Must have been some sale.                                                                              

Monday, December 26, 2011

It's All About the Tree

For me, Christmas is all about the tree. It’s the focal point that’s the fairytale of the holiday.  When I was in 6th or 7th grade, I bought my first ornament for my-some-day-Christmas-tree. It was a Santa covered in a flocked paper with gold foil decorative trim. It was a dollar, which was a lot to me.  That ornament was the symbol of another life; a fantasy landscape of a future where I would have a happy home with a husband (who would be a loving father) and kids and a beautiful tree with presents and nothing to hide from. I would buy one special ornament each year and by the time I was old enough to get married and have a tree of my own I’d have my ornaments ready to go. 

The next year, I bought a gold tinsel bell with a hanging red ball for the ringer. And the year after, an angel cut and hammered from tin, painted in Mexico and angelic in an indestructible way. I don’t remember what came next.  As time went on, people began buying me ornaments, most quite wonderful and some not.  Over time the collection grew and grew and grew and each year when I dragged them out, I saw them as exquisite treasures; the building blocks of a happy holiday future.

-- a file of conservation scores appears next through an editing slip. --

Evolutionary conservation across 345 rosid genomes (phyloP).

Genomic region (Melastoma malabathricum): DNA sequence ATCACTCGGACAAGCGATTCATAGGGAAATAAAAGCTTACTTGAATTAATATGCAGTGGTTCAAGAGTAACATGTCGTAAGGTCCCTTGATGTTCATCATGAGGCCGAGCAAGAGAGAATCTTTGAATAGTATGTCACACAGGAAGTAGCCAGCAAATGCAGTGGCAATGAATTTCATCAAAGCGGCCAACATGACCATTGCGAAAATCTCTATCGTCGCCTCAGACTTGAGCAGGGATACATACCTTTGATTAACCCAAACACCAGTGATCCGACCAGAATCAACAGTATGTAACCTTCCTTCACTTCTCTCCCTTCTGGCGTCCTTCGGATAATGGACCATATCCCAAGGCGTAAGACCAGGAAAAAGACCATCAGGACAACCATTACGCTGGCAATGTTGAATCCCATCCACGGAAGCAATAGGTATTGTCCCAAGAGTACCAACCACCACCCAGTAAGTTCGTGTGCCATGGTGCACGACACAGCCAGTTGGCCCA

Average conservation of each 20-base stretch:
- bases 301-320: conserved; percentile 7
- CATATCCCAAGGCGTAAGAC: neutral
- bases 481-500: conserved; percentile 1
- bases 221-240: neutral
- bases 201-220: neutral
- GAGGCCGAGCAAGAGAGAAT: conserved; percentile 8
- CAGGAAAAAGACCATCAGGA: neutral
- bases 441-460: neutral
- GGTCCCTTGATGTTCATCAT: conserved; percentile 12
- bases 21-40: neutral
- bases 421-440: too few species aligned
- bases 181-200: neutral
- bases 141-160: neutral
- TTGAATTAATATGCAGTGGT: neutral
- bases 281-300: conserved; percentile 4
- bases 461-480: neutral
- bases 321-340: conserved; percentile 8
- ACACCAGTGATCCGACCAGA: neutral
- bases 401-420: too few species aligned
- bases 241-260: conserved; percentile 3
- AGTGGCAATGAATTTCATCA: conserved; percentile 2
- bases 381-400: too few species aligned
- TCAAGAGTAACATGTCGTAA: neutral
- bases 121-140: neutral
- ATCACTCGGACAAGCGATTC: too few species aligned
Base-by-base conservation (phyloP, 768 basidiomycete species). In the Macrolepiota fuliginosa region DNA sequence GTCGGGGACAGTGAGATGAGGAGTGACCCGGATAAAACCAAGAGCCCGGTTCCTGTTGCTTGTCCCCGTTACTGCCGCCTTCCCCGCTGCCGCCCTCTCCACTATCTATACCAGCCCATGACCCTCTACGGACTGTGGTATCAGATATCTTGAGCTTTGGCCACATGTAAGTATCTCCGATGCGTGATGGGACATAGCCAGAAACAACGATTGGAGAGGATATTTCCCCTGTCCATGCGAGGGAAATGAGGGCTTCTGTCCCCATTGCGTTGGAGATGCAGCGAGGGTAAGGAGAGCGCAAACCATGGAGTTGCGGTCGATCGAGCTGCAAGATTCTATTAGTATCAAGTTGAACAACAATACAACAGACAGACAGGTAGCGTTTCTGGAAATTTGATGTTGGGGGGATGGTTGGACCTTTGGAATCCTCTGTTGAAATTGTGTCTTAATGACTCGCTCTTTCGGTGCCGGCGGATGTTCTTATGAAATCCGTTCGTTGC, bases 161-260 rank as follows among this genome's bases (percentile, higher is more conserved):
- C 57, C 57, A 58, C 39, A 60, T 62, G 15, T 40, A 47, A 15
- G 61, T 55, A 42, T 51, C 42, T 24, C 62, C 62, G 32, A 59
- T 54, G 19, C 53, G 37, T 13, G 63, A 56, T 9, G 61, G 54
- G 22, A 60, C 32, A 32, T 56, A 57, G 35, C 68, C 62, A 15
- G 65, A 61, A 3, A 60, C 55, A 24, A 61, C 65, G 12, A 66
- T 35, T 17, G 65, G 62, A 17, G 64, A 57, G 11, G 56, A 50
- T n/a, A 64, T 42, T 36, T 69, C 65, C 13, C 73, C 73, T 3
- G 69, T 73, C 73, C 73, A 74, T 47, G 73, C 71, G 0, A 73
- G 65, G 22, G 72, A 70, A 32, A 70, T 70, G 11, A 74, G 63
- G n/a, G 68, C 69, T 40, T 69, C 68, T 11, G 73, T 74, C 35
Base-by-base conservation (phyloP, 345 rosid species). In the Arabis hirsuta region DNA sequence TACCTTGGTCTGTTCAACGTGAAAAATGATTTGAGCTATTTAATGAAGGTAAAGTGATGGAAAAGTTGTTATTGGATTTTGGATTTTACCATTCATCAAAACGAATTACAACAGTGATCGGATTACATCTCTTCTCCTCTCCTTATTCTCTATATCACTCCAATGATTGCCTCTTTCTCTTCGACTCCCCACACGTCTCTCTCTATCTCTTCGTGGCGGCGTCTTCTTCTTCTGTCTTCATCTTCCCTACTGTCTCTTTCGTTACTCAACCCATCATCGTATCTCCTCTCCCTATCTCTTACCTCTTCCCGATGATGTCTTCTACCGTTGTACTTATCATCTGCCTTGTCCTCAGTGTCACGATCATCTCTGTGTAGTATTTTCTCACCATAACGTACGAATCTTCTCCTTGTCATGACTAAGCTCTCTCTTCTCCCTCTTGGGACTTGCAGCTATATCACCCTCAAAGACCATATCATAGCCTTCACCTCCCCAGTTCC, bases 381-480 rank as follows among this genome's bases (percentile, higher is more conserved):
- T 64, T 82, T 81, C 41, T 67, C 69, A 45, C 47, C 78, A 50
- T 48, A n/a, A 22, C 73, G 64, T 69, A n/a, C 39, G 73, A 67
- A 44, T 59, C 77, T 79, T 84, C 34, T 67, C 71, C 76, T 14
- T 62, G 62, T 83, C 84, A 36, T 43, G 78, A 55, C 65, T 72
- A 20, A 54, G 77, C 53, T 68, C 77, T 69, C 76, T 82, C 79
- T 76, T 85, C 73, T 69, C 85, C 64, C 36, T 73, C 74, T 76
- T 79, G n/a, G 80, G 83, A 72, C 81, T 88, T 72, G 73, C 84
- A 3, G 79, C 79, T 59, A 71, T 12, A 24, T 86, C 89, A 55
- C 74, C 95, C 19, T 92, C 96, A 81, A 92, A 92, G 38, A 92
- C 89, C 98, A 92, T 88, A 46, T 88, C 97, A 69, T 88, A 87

The collection of ornaments fell into different categories: those purchased as a keepsake (a pair of shapely white angels from the WBAI crafts fair); a series (the wooden Twelve Days of Christmas from my friend Barbara,  six ceramic characters from Alice in Wonderland from my friend Mike); the handmade ones (the two over-sized Styrofoam balls covered in a piecework of men's ties found at a yard sale; a tree in an eggshell diorama made by my 8th grade friend Susan--it took her nine eggshells to succeed!) 

and of course, those wonderful, wonderful made-in-preschool-kindergarten ornaments out of clay and cardboard and pasta and foil...thank heaven for those teachers.

Year after year throughout my adult life, true to my dream, my trees, bejeweled with an unusual collection of ornaments (see the cat-in-the-MEOW-box?)  the highlight of the holidays. I've typed up an ornament scavenger hunt for children to hunt for all the felt sewn and embroidered Sesame Street characters, the copper kitchen utensils, various vehicles, or articles of clothing (Find the sweater, dress, three high heels, suit of clothes, mitten, evening gown, felt slippers and black glass ballet slippers).

Now numbering over 400, virtually each ornament is special to me. When I don’t hang them all, I feel as if I’m offending those left out. The past few years I keep trying NOT to purchase any more ornaments but there they are, calling out to me. This year alone there was the perfect trowel (in a shoebox-coffin for ornaments) marked 25 cents; an elegant cream and gold metal penguin hanging from a thrift-store artificial tree limb (49 cents) and this hand-forged probably one-of-a-kind metal snowflake. These are three of the six I found this year.